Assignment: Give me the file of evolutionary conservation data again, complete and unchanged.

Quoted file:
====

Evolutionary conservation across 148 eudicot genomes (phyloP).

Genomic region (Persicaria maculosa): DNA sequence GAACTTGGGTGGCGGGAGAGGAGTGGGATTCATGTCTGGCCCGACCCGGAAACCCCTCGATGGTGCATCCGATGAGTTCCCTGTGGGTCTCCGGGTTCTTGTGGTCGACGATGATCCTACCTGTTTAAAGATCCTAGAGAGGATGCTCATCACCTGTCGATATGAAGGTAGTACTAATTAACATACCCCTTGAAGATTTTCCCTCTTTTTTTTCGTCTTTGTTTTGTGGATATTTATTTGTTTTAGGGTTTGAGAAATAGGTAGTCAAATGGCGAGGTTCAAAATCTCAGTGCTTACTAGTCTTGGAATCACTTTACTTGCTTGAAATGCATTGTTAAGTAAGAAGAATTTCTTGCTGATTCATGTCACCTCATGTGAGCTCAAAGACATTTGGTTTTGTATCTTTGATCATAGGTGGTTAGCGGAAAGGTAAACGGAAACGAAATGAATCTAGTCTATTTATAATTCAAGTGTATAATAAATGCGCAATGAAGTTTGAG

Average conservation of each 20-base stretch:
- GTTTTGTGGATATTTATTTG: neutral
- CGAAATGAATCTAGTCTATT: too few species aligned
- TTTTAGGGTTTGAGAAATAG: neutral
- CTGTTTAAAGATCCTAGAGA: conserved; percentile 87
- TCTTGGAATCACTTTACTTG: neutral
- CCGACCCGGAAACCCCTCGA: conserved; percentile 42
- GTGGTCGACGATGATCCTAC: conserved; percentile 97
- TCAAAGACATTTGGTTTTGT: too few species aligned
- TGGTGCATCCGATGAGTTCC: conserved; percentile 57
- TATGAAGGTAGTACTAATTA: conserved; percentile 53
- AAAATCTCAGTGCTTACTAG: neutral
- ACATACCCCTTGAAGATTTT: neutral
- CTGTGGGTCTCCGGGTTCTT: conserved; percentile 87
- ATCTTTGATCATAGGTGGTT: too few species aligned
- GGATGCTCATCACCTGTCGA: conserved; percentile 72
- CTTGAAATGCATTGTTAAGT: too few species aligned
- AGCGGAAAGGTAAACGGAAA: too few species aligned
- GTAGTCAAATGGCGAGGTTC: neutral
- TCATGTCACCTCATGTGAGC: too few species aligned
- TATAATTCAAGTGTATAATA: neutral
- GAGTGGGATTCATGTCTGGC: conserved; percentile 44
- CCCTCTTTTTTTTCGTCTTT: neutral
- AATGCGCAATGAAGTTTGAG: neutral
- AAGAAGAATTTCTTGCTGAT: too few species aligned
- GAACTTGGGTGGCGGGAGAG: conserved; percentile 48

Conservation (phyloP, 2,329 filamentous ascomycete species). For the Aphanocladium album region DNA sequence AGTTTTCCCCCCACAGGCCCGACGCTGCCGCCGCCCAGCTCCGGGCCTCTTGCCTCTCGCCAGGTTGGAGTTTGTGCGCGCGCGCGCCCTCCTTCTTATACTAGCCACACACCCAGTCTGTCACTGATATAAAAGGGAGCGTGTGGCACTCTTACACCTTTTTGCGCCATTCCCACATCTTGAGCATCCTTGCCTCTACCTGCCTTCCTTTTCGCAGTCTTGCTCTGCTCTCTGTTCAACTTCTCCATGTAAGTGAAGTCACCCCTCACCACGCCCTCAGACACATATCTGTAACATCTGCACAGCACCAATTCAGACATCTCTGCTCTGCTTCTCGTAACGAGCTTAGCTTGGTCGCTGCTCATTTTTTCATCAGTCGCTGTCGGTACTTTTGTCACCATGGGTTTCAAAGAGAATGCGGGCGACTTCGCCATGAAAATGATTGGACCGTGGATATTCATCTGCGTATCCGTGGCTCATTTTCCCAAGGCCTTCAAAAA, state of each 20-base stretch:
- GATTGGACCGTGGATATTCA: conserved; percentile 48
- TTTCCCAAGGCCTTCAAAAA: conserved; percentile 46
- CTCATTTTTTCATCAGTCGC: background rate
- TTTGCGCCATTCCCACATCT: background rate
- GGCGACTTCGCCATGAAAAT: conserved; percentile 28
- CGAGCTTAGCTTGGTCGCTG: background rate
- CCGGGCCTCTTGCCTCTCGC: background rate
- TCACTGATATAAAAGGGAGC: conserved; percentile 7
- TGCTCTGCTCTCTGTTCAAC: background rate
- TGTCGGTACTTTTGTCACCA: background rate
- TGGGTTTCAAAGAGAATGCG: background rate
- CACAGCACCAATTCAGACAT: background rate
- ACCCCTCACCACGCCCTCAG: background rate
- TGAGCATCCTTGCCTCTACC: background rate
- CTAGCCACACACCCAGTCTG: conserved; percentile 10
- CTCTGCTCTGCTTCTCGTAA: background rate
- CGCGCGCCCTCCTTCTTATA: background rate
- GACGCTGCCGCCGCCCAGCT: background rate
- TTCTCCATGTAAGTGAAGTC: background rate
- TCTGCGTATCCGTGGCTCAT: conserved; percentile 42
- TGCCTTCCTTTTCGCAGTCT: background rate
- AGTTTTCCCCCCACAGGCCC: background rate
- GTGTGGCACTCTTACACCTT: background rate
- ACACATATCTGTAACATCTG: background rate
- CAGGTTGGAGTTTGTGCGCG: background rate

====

Evolutionary conservation across 148 eudicot genomes (phyloP).

Genomic region (Persicaria maculosa): DNA sequence GAACTTGGGTGGCGGGAGAGGAGTGGGATTCATGTCTGGCCCGACCCGGAAACCCCTCGATGGTGCATCCGATGAGTTCCCTGTGGGTCTCCGGGTTCTTGTGGTCGACGATGATCCTACCTGTTTAAAGATCCTAGAGAGGATGCTCATCACCTGTCGATATGAAGGTAGTACTAATTAACATACCCCTTGAAGATTTTCCCTCTTTTTTTTCGTCTTTGTTTTGTGGATATTTATTTGTTTTAGGGTTTGAGAAATAGGTAGTCAAATGGCGAGGTTCAAAATCTCAGTGCTTACTAGTCTTGGAATCACTTTACTTGCTTGAAATGCATTGTTAAGTAAGAAGAATTTCTTGCTGATTCATGTCACCTCATGTGAGCTCAAAGACATTTGGTTTTGTATCTTTGATCATAGGTGGTTAGCGGAAAGGTAAACGGAAACGAAATGAATCTAGTCTATTTATAATTCAAGTGTATAATAAATGCGCAATGAAGTTTGAG

Average conservation of each 20-base stretch:
- GTTTTGTGGATATTTATTTG: neutral
- CGAAATGAATCTAGTCTATT: too few species aligned
- TTTTAGGGTTTGAGAAATAG: neutral
- CTGTTTAAAGATCCTAGAGA: conserved; percentile 87
- TCTTGGAATCACTTTACTTG: neutral
- CCGACCCGGAAACCCCTCGA: conserved; percentile 42
- GTGGTCGACGATGATCCTAC: conserved; percentile 97
- TCAAAGACATTTGGTTTTGT: too few species aligned
- TGGTGCATCCGATGAGTTCC: conserved; percentile 57
- TATGAAGGTAGTACTAATTA: conserved; percentile 53
- AAAATCTCAGTGCTTACTAG: neutral
- ACATACCCCTTGAAGATTTT: neutral
- CTGTGGGTCTCCGGGTTCTT: conserved; percentile 87
- ATCTTTGATCATAGGTGGTT: too few species aligned
- GGATGCTCATCACCTGTCGA: conserved; percentile 72
- CTTGAAATGCATTGTTAAGT: too few species aligned
- AGCGGAAAGGTAAACGGAAA: too few species aligned
- GTAGTCAAATGGCGAGGTTC: neutral
- TCATGTCACCTCATGTGAGC: too few species aligned
- TATAATTCAAGTGTATAATA: neutral
- GAGTGGGATTCATGTCTGGC: conserved; percentile 44
- CCCTCTTTTTTTTCGTCTTT: neutral
- AATGCGCAATGAAGTTTGAG: neutral
- AAGAAGAATTTCTTGCTGAT: too few species aligned
- GAACTTGGGTGGCGGGAGAG: conserved; percentile 48

Conservation (phyloP, 2,329 filamentous ascomycete species). For the Aphanocladium album region DNA sequence AGTTTTCCCCCCACAGGCCCGACGCTGCCGCCGCCCAGCTCCGGGCCTCTTGCCTCTCGCCAGGTTGGAGTTTGTGCGCGCGCGCGCCCTCCTTCTTATACTAGCCACACACCCAGTCTGTCACTGATATAAAAGGGAGCGTGTGGCACTCTTACACCTTTTTGCGCCATTCCCACATCTTGAGCATCCTTGCCTCTACCTGCCTTCCTTTTCGCAGTCTTGCTCTGCTCTCTGTTCAACTTCTCCATGTAAGTGAAGTCACCCCTCACCACGCCCTCAGACACATATCTGTAACATCTGCACAGCACCAATTCAGACATCTCTGCTCTGCTTCTCGTAACGAGCTTAGCTTGGTCGCTGCTCATTTTTTCATCAGTCGCTGTCGGTACTTTTGTCACCATGGGTTTCAAAGAGAATGCGGGCGACTTCGCCATGAAAATGATTGGACCGTGGATATTCATCTGCGTATCCGTGGCTCATTTTCCCAAGGCCTTCAAAAA, state of each 20-base stretch:
- GATTGGACCGTGGATATTCA: conserved; percentile 48
- TTTCCCAAGGCCTTCAAAAA: conserved; percentile 46
- CTCATTTTTTCATCAGTCGC: background rate
- TTTGCGCCATTCCCACATCT: background rate
- GGCGACTTCGCCATGAAAAT: conserved; percentile 28
- CGAGCTTAGCTTGGTCGCTG: background rate
- CCGGGCCTCTTGCCTCTCGC: background rate
- TCACTGATATAAAAGGGAGC: conserved; percentile 7
- TGCTCTGCTCTCTGTTCAAC: background rate
- TGTCGGTACTTTTGTCACCA: background rate
- TGGGTTTCAAAGAGAATGCG: background rate
- CACAGCACCAATTCAGACAT: background rate
- ACCCCTCACCACGCCCTCAG: background rate
- TGAGCATCCTTGCCTCTACC: background rate
- CTAGCCACACACCCAGTCTG: conserved; percentile 10
- CTCTGCTCTGCTTCTCGTAA: background rate
- CGCGCGCCCTCCTTCTTATA: background rate
- GACGCTGCCGCCGCCCAGCT: background rate
- TTCTCCATGTAAGTGAAGTC: background rate
- TCTGCGTATCCGTGGCTCAT: conserved; percentile 42
- TGCCTTCCTTTTCGCAGTCT: background rate
- AGTTTTCCCCCCACAGGCCC: background rate
- GTGTGGCACTCTTACACCTT: background rate
- ACACATATCTGTAACATCTG: background rate
- CAGGTTGGAGTTTGTGCGCG: background rate